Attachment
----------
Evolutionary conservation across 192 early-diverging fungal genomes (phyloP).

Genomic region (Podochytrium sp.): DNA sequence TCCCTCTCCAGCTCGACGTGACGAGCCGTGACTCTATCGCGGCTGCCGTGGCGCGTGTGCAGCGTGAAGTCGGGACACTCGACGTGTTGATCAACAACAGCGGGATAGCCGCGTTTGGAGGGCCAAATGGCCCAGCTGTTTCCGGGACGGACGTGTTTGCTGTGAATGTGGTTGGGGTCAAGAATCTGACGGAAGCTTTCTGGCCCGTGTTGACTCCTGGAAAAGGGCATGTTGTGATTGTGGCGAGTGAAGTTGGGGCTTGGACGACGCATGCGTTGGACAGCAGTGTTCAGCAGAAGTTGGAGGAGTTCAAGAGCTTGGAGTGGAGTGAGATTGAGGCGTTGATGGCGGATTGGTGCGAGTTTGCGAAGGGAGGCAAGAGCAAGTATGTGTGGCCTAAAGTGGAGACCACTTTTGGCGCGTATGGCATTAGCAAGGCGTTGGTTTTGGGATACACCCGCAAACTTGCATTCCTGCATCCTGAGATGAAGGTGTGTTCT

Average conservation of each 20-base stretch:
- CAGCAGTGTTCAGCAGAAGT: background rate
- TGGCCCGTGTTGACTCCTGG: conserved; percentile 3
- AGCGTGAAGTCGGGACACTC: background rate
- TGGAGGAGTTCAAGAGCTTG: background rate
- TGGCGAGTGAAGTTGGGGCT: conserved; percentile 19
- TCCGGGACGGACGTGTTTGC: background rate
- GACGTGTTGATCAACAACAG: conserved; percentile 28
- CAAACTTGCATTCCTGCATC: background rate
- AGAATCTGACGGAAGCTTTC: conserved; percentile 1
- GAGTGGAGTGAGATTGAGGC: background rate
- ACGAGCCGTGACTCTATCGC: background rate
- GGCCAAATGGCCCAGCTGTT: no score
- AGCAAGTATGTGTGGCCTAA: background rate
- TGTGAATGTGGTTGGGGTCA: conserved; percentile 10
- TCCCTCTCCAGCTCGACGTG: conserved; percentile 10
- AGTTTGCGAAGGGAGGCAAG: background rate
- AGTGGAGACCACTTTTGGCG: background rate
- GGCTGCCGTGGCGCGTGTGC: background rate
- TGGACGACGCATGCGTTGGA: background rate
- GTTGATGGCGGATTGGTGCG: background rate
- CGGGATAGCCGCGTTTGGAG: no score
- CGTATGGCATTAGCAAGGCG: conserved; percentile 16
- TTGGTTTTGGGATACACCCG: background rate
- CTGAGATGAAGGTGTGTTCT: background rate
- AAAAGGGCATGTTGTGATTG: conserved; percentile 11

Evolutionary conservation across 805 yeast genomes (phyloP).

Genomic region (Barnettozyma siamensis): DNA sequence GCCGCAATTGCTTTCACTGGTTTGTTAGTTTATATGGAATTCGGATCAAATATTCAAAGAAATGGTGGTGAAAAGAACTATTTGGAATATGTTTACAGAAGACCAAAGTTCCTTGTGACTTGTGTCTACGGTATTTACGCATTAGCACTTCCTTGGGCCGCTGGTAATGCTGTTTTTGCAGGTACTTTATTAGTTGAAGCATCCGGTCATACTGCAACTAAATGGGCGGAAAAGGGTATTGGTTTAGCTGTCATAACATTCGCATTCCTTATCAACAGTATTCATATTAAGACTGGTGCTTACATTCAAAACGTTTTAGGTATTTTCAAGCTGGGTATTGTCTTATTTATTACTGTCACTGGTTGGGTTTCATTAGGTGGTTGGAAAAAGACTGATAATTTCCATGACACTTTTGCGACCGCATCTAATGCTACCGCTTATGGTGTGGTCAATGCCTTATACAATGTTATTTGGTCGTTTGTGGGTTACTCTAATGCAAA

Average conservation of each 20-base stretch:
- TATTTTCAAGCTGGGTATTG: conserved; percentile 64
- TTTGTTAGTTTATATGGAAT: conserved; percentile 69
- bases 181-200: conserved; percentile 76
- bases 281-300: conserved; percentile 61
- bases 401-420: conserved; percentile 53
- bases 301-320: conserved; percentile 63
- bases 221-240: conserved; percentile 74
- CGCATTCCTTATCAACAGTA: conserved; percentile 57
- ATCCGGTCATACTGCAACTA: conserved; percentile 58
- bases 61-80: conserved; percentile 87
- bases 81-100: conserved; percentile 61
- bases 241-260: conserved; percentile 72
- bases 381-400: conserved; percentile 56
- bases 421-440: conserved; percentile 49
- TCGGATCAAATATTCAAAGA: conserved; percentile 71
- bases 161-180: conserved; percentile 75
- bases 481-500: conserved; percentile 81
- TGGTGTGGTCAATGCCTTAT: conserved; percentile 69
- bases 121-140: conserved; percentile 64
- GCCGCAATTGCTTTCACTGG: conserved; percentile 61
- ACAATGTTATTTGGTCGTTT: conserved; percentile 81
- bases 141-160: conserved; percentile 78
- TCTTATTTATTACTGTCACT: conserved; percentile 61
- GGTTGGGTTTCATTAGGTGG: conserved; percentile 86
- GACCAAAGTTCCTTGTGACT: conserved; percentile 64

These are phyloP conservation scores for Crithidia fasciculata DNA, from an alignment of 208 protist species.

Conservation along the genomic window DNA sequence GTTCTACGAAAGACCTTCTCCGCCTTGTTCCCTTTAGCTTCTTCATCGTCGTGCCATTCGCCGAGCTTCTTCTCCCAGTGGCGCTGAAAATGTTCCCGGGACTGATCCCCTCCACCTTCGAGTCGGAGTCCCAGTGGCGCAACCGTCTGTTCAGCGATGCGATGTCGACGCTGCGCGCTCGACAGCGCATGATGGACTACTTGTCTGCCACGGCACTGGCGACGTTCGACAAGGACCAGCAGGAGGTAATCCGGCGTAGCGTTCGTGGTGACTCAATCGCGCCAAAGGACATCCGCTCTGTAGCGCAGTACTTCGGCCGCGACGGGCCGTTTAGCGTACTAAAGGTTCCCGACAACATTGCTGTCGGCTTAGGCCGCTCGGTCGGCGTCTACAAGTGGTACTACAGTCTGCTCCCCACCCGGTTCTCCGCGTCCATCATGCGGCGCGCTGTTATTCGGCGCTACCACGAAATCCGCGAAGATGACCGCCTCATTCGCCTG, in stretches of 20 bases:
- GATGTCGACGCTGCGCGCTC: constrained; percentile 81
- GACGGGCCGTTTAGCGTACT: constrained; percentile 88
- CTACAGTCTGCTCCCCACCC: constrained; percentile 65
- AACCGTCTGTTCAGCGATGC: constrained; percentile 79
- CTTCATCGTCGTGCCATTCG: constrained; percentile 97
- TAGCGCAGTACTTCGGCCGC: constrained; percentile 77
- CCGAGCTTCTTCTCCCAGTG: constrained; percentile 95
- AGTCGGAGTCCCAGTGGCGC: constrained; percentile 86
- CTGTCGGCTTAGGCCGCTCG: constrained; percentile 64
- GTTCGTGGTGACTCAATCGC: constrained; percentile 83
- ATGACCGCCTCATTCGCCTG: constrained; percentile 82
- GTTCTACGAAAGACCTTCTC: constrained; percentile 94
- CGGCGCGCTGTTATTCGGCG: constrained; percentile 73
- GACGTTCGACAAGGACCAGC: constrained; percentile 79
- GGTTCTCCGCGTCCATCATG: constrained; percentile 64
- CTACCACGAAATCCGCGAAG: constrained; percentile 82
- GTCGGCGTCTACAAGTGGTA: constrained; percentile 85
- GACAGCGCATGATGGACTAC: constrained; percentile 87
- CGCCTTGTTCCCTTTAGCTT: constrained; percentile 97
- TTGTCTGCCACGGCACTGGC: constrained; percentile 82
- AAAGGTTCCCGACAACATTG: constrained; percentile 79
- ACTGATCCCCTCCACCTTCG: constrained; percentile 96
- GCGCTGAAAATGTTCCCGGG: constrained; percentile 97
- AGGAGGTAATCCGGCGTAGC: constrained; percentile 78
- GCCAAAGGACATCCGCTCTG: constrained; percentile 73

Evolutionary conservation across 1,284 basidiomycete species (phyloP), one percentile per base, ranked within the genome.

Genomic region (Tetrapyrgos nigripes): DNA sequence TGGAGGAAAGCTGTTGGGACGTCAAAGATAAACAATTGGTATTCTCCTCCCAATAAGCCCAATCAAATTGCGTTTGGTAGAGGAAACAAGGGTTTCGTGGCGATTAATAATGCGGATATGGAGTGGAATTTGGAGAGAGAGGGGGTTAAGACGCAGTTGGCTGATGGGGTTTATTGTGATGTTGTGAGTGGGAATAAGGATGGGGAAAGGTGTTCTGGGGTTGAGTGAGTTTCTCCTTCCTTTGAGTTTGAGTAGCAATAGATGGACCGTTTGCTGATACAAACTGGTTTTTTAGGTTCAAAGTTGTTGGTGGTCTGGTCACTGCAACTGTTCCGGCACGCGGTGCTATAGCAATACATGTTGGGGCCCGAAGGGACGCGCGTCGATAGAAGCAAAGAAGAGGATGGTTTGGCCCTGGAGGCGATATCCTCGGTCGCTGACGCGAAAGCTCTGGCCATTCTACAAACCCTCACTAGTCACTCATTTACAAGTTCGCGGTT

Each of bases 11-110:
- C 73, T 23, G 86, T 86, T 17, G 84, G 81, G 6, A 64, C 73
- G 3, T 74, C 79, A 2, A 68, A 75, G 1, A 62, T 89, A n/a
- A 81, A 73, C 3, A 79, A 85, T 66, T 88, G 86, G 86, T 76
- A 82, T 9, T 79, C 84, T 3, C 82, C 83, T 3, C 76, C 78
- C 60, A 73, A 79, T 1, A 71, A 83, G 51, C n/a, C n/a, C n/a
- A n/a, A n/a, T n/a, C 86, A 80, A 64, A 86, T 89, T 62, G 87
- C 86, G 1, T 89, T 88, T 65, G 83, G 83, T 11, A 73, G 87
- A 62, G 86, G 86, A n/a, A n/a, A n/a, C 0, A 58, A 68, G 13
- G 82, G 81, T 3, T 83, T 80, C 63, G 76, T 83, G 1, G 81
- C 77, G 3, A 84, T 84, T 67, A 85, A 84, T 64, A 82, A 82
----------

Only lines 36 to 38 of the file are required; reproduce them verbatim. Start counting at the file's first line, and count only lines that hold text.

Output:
- bases 401-420: conserved; percentile 53
- bases 301-320: conserved; percentile 63
- bases 221-240: conserved; percentile 74